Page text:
They even quoted a friend of Zuniga’s, Hugo Garrido, who had harsh words for Swedish authorities. “Crime is increasing and increasing, and they aren’t doing anything about it,” he said. “It’s denial. Swedes are very good people and they want to change the world. They want the rest of the world to be like Sweden. And the reality is that it’s completely different.” Perhaps most striking of all, Barry and Anderson cited a man’s admission that “when I think of the future…I am afraid for Europe.” (As with Zuniga, to be sure, the man’s demographic profile made it easier to quote him: he’s a Lebanese immigrant who runs a kebab shop.)

Well, they’re getting there. The question is, why is the Times now finally letting a bit of light in through the blinds about Islam in Europe? Do they recognize that the situation has gotten so bad that they just can’t bury their heads in the sand any longer – at least not full-time? Have they noticed that, here and there, Europe’s own mainstream media are opening up somewhat on the subject? Have they picked up on the fact that in Sweden, where public expressions of concern about Islam and immigration were until recently considered socially unacceptable, “law and order” (which, not long ago, many Swedes would have dismissed as a coded term used by deplorable American racists) is now the #1 campaign issue, and Islamic immigration the #1 topic on Swedish Facebook pages and Twitter feeds?

Have the Times folks realized that the rhetoric and policy proposals of the once marginalized and demonized Sweden Democrats have now gone mainstream? (As Svenska Dagbladet columnist Göran Eriksson points out, Swedish politicians who three years ago would have called it immoral to put a price tag on immigration now demand a reckoning of the costs.) Or have the men and women at 620 Eighth Avenue just cynically decided to run a piece like this every now and then so that they can have something to point to and say, “Look – we do cover this stuff”? (The same approach, in other words, that they took to the Holocaust.)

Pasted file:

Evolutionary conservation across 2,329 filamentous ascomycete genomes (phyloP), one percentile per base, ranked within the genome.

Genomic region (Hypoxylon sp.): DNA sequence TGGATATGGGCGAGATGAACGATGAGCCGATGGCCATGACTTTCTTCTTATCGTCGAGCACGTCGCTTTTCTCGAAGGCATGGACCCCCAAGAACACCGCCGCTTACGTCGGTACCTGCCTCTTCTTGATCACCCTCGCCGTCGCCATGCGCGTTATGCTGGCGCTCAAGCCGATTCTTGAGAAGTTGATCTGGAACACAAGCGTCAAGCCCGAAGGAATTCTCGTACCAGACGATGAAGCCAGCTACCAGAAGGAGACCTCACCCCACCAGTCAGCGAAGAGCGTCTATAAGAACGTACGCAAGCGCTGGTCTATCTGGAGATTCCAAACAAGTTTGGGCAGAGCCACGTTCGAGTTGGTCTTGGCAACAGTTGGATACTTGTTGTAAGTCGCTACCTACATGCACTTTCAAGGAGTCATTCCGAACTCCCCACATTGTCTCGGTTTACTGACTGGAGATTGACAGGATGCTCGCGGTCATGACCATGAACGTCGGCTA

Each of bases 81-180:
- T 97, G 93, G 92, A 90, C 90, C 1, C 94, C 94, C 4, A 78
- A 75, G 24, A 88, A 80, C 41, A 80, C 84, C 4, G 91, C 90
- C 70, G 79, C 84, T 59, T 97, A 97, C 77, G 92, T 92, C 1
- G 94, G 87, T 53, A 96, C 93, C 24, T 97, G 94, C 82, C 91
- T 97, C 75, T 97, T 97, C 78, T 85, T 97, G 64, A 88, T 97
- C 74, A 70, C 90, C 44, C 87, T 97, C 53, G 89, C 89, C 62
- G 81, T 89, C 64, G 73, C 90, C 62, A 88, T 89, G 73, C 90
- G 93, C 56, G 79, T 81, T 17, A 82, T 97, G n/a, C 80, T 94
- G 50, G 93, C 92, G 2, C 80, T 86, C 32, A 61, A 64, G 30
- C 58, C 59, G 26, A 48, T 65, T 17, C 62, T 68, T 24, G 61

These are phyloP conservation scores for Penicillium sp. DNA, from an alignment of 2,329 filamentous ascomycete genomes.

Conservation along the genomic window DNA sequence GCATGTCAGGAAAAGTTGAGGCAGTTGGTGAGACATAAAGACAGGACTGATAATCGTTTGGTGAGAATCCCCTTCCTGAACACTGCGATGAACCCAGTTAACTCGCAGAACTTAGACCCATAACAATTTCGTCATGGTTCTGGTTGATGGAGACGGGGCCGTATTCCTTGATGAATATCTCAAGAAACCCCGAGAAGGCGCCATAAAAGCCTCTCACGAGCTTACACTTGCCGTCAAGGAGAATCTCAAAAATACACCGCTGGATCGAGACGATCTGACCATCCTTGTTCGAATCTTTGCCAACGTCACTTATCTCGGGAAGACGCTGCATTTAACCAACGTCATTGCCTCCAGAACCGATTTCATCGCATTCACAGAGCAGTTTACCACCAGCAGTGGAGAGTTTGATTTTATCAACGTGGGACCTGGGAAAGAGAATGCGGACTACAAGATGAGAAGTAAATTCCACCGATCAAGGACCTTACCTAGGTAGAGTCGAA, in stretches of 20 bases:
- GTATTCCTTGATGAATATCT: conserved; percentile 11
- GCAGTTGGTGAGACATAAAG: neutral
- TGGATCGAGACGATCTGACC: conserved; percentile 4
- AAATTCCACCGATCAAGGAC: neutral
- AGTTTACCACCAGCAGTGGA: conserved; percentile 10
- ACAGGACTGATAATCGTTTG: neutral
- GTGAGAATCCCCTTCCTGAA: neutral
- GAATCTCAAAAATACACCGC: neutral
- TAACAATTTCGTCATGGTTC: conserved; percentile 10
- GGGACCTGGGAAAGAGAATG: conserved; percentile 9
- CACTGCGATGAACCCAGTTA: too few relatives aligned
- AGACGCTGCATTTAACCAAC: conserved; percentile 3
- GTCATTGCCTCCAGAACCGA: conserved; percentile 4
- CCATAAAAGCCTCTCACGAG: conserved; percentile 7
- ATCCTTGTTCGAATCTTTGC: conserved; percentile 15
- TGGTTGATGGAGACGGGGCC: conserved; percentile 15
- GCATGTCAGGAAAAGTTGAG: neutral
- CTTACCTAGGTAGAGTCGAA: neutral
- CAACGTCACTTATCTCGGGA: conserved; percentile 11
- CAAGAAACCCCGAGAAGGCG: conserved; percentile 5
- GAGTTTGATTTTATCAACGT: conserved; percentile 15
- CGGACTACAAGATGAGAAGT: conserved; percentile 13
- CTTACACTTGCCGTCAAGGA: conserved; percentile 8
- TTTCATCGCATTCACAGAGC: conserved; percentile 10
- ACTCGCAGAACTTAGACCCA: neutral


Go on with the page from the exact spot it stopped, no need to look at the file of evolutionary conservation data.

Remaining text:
No, not all of the blinders are off yet – far from it – either in Sweden, in Europe generally, or at the august offices of the New York Times. Swedish cops are still being fired for speaking too bluntly. Ordinary Swedes still have to worry about losing their jobs if they say the wrong thing. People still need to turn to online “alternative” news sources to read Islam-related stories that the legacy media bury. However significant the shift in attitudes and outspokenness, Swedish culture is still dominated largely by dingbats like the members of the Feminist Initiative Party, whose new leader, Gita Nabavi, declared in her maiden speech last month that she supported “completely open borders” – meaning that absolutely anyone should be allowed into the country and absolutely nobody ever forced to leave it. Asked later if she meant no deportation even of criminals and murderers, Nabavi said yes: “Just because they are not born here does not mean they are not our responsibility.”

It’s that mentality that Sweden has yet to entirely overcome. The New York Times, too.